I often think about why there are so many really smart people in business, yet there seem to be so few really great marketers.
Here are seven actions I have seen define great marketers:
- Seek Deep Customer Insight
I’m always searching for an insightful data-driven customer fact. At Pepsi, it was that consumers would consume as much beverage as we could get into the household inventory. This fact led to our development and marketing focus on the first 2-liter plastic beverage container. At Apple, the early days in the PC industry were mostly about empowering people with spreadsheets. Steve Jobs recognized the opportunity to empower people with a personal publishing system that was inexpensive and easy to use. This led to the creation of desktop publishing. Today, I’m very focused on an impressive fact that my business associates and I discovered in a survey we ran last summer : 24% of the US population has visited a walk-in urgent care clinic at least twice in the past 12 months. That’s a big insight about the opportunities for disruptive retail health services.
- Embrace a Wide Range of Expertise
The most disruptive breakout opportunity requires expertise in more than one domain. My focus currently is in the three converging domains of the complexity of health care reform + mobile and cloud technology enabling services + Big Brand consumer marketing. Most very successful big companies are focused on the domains that made them successful in the past and are under-skilled in the new domains needed for disruptive innovation. Steve Jobs had domain expertise in user experience computer design. He recruited me despite the fact that I had no previous computer background because I had domain expertise in something Steve wanted badly, Big Brand consumer marketing. The advantage of having a leadership team with multiple domains of expertise is that it really helps us as marketers to connect the dots and develop differentiated strategies from our competitors.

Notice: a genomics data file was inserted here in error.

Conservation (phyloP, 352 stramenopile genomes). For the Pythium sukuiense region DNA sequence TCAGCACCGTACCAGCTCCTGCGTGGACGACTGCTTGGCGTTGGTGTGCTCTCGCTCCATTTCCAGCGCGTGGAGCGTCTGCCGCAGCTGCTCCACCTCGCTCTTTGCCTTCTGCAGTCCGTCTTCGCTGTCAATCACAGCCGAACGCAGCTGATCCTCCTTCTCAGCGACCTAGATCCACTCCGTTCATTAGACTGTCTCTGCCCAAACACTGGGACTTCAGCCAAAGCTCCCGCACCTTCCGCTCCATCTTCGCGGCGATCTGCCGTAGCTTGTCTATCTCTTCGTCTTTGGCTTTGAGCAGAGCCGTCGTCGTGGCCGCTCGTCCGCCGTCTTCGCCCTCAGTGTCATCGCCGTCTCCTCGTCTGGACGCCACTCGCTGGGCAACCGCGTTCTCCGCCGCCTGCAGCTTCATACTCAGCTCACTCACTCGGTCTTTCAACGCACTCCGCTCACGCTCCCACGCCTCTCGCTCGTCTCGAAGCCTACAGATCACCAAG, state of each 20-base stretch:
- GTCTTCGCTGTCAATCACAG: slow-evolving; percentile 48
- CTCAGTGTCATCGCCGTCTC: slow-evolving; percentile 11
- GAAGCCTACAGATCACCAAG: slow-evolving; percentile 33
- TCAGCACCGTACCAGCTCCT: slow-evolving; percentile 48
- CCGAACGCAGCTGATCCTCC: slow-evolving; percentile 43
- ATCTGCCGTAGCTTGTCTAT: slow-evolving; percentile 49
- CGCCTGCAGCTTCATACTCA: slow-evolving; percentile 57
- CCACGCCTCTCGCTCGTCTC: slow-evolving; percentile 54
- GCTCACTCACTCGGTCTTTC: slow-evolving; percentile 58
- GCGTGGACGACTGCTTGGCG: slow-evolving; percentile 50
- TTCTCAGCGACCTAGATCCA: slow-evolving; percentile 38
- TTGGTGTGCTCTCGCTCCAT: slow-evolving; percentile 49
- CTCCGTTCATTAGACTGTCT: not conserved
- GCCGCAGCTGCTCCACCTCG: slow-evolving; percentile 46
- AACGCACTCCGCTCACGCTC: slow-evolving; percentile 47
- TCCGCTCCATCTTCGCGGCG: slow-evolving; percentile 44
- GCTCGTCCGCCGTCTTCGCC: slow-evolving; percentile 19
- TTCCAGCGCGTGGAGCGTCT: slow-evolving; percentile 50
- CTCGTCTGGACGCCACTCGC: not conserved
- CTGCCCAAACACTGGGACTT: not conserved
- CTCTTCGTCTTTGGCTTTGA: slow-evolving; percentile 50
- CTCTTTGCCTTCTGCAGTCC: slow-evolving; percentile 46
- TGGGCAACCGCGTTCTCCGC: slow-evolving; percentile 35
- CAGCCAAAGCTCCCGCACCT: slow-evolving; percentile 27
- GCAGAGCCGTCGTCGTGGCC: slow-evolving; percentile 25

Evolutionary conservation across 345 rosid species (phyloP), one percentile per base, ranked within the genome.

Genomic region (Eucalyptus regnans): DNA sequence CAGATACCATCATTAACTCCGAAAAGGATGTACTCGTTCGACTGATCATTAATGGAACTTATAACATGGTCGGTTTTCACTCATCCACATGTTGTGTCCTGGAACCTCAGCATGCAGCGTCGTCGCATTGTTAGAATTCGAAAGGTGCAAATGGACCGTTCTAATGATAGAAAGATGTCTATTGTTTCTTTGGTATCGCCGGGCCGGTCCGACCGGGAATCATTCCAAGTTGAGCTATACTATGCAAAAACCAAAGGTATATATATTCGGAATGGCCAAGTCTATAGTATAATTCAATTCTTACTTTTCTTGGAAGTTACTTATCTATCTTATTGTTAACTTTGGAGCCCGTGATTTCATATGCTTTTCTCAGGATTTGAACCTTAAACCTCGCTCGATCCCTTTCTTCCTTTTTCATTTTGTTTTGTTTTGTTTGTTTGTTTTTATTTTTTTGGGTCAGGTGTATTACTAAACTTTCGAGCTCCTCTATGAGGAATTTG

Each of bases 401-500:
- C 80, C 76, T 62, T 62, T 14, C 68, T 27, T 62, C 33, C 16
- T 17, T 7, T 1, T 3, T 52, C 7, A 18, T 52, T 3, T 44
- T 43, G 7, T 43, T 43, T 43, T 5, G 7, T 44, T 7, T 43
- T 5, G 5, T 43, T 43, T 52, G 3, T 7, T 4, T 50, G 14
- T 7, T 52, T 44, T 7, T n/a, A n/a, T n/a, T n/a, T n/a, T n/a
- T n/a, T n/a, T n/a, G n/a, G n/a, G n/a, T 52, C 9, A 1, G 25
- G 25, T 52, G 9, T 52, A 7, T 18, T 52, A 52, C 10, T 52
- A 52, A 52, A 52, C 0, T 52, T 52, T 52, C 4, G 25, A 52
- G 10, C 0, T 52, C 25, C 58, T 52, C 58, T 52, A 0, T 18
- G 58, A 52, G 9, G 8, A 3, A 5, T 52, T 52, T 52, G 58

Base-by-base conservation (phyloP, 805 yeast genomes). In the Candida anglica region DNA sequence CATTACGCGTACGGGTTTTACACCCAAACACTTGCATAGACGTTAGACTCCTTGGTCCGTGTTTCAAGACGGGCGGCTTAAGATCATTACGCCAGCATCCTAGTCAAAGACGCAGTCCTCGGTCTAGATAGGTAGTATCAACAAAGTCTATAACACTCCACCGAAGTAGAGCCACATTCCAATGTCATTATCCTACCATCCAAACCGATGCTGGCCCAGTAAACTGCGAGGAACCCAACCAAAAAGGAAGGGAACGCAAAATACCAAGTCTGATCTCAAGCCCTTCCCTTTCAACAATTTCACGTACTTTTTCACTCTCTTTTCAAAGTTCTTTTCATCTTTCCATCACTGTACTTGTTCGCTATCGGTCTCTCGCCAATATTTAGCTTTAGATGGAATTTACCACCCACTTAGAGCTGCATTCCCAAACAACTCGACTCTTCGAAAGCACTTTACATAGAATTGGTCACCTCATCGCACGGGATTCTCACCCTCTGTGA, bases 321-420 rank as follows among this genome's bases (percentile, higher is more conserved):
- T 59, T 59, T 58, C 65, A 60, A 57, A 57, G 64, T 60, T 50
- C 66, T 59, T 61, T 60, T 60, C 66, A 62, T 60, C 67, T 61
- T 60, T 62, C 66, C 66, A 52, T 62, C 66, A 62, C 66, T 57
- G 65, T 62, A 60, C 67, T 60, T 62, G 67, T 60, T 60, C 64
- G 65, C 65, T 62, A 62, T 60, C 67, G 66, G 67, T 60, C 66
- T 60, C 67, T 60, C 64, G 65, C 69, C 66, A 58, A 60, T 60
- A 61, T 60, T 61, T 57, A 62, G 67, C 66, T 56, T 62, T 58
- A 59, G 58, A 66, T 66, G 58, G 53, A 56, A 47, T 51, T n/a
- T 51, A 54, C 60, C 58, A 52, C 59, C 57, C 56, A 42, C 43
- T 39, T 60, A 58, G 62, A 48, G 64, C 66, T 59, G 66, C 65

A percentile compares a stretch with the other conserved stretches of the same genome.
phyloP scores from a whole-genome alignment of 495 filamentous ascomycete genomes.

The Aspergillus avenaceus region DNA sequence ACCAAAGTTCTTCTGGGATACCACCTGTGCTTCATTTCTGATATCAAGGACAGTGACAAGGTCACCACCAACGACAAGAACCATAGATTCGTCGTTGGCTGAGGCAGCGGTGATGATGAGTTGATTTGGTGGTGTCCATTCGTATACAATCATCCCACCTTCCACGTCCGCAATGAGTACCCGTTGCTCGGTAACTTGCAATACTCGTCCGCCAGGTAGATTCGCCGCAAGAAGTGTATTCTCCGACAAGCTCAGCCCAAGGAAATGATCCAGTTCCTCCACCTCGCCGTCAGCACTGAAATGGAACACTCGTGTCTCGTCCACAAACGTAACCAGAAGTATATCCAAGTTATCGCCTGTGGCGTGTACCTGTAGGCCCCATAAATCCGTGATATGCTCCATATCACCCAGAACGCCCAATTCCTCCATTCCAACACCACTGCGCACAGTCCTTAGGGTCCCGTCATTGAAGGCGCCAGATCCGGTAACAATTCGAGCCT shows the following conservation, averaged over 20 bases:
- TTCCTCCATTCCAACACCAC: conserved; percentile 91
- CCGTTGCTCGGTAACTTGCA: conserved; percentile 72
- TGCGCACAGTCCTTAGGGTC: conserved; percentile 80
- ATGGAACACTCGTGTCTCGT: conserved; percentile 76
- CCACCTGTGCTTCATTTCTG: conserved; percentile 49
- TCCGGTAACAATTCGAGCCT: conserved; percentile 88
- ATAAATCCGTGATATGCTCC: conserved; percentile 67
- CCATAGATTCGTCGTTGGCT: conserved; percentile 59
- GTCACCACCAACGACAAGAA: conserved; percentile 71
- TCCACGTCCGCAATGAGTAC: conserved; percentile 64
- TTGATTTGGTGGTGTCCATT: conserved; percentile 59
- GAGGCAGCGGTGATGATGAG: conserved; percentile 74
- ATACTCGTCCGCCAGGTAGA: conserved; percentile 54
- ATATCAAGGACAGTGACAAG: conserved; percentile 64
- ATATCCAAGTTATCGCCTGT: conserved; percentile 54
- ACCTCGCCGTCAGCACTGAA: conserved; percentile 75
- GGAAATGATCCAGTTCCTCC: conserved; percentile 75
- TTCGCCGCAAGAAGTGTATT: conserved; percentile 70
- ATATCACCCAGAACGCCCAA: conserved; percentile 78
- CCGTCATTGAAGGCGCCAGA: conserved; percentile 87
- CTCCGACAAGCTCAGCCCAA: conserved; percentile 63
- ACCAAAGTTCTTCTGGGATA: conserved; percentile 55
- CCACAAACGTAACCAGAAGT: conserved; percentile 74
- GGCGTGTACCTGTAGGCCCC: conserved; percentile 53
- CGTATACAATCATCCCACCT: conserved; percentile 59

- Make an Iron-Clad Commitment to the Customer
It’s always about the best possible customer experience. Great marketers are uncompromising about not saving money at the expense of their customers’ experience. Big brands are always built around strategies that focus on customer trust and loyalty. Some of the biggest mistakes are made when companies, for various reasons, chip away at their products, hoping their customers won’t notice. Customers always find out, eventually, and they don’t like it when they do.
- Understand Key Customer Economics
Many marketers fail to appreciate the economics of losing a customer. Several surveys have documented that it typically costs 5x or more to replace the sales of a lost customer. It costs as much as 15x more to replace the lost profits of a lost customer. I have always paid a lot of attention to the economics of customer acquisition, customer churn, and customer loyalty.
- Welcome Multiple Perspectives
Informed intuition is key. I learned from working with Steve Jobs the value of what Steve referred to as “zoom-out & zoom-in.” In the space of a single meeting, it was typical of Steve to zoom-out and talk passionately about some big world-changing idea and then immediately zoom-in on a very specific detail that he refused to compromise on. At Apple, there was huge respect for multiple points of view. You have to see something more than one way to really understand it.
- Take Calculated Risks
Great marketers have to be willing to take risks. Marketing is a left-brain AND right-brain game. Even the most creative intuition should be backed up with careful drill-deep knowledge of everything that can be controlled. The things listed above plus product facts on customer satisfaction, sustainable product economics, and supply chain’s ability to scale are examples.
- Value Creative Talent
The best clients always get the best creative work. It’s pretty simple: The best creative people want to see their best work end up in great marketing campaigns. Clients who are tone deaf to what it takes to create a great marketing campaign are no fun to work for and often dismiss would-be game-changing creative.